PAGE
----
Yesterday and today were supposed to be relaxing days off of doing nothing at all… instead, my yesterday was spent taking the kid to the mall to buy a present for a girl that probably won’t appreciate it in the way he wants her to, and today was spent working a record low four hour shift, followed by some shopping. Surprisingly, though, I’m kinda in a happy holidayish mood. Perhaps it was something on the radio while I was driving home, or maybe it was the news that my shift tomorrow will be much shorter than normal, or the news about Libya disarming. The world seems like a nicer place tonight.
In any case, I’ve decided to link you to the lyrics of three oft ignored Christmas songs courtesy of Jethro Tull, The Who, and Metallica. Okay, maybe Metallica is a stretch. Sorry for any pop-ups you might incur on your expedition.
As much as people like to rag about how commercialized Christmas is, this is my sixth season earning a living off of it and I know for fact that if everyone uncommercialized Christmas and celebrated it like it was any old ordinary holiday there’d be a global economic collapse, so it’s right to make the best of it. That means please don’t rob the bellringer in front of the Walmart, because you might get run over in the street while you’re running away, and kindly avoid throwing out full coffee cups into the Toys for Tots bin.
Puerto Ricans do not celebrate Christmas, they celebrate Three Kings’ Day, which if I’m not mistaken is something like January 12. The reason I’m uncertain of the date is because when my mother’s family moved to New York City whenver it was they did (the 50’s I think) they started celebrating Christmas instead, along with learning English and anglicizing some of their names. Along with that Catholic thing I was talking about three posts ago, that means that right now we’re on that pink candle in ‘Advent’. Our Christmas tree occasionally went up earlier, but usually it waited until Christmas Eve, and stayed up through the month of January.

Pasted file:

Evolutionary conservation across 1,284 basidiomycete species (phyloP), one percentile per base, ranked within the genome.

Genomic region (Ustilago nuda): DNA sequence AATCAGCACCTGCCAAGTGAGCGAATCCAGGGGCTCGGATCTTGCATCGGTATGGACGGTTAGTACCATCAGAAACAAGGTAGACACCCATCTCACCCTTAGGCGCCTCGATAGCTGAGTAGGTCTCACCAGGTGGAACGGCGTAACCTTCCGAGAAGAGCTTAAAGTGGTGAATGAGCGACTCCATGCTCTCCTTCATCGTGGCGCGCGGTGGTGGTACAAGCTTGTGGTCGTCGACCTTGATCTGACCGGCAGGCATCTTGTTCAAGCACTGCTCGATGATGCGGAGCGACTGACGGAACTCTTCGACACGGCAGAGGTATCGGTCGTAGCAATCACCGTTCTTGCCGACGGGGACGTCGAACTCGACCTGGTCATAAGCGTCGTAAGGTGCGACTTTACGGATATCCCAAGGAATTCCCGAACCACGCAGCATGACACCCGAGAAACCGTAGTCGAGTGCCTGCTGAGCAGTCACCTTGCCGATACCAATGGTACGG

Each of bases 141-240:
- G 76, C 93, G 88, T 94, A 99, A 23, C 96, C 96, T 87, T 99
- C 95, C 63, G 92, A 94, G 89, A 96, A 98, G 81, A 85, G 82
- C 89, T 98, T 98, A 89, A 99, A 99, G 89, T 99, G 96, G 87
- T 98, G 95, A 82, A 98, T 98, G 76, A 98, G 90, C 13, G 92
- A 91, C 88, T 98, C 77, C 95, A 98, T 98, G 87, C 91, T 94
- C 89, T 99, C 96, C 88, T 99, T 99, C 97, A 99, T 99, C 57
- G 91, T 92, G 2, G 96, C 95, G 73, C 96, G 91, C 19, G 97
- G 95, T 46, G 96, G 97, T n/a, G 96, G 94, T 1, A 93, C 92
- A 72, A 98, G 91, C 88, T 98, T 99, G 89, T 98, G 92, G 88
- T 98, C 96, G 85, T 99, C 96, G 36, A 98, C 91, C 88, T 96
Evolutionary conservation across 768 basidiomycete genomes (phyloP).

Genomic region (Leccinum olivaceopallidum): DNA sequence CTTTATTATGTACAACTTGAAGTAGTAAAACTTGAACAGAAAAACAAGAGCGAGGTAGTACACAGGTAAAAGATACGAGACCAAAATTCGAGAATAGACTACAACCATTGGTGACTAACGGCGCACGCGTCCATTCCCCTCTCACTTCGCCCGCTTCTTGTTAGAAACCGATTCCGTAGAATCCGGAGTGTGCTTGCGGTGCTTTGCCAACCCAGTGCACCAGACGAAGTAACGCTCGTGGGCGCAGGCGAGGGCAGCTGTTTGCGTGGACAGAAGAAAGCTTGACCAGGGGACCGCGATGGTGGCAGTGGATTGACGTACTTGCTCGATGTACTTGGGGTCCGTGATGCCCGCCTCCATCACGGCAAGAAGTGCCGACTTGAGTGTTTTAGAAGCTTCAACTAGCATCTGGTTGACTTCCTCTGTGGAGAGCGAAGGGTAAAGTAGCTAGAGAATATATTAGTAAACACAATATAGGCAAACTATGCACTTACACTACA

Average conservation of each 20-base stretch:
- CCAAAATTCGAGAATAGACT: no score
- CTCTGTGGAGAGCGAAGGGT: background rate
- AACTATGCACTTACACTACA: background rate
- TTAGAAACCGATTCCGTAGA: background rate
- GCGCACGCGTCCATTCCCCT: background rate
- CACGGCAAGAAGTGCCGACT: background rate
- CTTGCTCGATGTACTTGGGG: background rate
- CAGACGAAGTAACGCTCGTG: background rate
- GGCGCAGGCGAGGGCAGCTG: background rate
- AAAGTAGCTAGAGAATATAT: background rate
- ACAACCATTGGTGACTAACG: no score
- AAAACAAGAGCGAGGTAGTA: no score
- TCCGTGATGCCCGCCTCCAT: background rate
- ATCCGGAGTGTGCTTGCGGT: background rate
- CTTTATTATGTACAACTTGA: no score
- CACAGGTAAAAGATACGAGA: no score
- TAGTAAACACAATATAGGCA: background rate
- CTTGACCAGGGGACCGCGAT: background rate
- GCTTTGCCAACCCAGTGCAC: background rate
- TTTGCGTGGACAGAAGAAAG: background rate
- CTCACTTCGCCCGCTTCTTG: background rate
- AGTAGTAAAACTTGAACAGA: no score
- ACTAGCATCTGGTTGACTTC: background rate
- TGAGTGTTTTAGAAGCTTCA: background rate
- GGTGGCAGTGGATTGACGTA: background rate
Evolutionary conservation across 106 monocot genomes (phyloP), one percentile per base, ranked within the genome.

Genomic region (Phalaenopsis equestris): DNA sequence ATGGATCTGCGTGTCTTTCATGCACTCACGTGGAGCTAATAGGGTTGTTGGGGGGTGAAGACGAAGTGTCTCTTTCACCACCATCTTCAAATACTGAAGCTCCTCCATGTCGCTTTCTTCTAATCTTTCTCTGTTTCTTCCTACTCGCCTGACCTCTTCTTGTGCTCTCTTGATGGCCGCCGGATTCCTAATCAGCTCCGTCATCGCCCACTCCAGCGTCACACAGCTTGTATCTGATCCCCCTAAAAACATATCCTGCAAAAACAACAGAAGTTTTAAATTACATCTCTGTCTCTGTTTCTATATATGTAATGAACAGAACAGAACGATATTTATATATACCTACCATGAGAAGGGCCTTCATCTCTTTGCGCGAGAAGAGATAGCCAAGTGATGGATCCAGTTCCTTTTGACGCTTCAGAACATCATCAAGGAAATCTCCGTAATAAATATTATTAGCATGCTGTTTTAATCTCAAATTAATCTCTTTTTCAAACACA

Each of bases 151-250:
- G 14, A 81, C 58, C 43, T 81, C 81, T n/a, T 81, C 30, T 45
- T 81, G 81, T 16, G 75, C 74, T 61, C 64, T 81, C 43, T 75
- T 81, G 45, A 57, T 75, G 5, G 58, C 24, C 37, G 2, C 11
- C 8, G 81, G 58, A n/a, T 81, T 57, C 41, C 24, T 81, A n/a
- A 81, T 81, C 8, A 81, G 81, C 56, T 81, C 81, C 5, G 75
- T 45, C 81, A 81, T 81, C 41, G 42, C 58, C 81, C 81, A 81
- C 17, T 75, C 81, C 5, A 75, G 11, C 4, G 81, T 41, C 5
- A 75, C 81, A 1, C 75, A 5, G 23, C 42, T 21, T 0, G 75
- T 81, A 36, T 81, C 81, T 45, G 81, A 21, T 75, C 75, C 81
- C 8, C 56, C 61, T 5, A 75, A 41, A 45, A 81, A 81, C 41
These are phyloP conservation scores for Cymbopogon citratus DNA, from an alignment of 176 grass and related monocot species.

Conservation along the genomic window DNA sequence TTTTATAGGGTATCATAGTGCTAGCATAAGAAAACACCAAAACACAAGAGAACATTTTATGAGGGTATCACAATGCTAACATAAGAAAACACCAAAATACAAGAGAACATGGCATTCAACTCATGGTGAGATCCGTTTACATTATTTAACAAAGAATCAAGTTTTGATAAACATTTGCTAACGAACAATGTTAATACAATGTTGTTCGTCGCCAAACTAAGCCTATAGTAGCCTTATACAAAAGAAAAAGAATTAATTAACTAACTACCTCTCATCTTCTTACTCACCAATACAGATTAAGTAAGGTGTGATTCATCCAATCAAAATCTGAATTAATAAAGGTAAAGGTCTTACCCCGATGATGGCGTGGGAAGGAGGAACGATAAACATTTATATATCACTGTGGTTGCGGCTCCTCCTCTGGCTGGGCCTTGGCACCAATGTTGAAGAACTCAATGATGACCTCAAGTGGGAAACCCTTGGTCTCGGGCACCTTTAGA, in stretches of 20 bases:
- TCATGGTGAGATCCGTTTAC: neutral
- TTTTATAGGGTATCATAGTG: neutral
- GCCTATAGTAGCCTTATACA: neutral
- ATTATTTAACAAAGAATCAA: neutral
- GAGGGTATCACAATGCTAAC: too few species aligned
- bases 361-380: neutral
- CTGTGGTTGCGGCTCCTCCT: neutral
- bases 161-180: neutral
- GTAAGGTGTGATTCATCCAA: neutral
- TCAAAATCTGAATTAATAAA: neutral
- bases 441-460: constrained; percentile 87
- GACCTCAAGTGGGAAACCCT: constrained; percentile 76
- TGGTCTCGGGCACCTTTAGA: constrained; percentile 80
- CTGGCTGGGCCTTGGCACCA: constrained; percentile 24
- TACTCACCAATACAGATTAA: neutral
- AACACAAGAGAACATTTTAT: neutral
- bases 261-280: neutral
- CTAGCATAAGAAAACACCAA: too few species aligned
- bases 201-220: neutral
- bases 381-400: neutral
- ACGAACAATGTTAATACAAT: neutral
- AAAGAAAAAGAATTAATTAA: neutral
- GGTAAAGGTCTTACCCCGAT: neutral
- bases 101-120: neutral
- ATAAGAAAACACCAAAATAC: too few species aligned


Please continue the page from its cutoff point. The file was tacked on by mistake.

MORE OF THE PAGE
Between that and my current job, which will keep me busy right up to Christmas Eve and some time after (returns anyone?) it’s not like me to celebrate early. Happy Holidays to anybody that has to travel and won’t be able to read this later, best wishes to all.
Thanks for your comments.
lazarusrat: Yeah, you have the right idea. The art of tracking is the study of what’s left behind. Eventually, Tom Brown learned to look at lost kids’ footprints and retell exactly what was going on: He was running, here he tripped, and hurt himself, because he has a limp here… and that was about a day ago…
I remember the last time I saw my pal he visited me on the way through the midwest, we went to the field museum and made fun of their tracking exhibit. The ‘puzzle’ of the exhibit is to find out why a rabbit track stops in the center for no reason, the official answer being that an owl came down and had it for lunch. There were no sweeping marks from being picked up, no signs of running or struggle… oh well.
El_Presidente: Mind you, there are aspects of Campbell’s work that I’m not hip to, the main one being that his idea of what our myths and religions are for, is to obtain this kind of ideal that cannot be achieved- don’t you think some people achieve some sort of enlightenment, even if it’s only for a short while?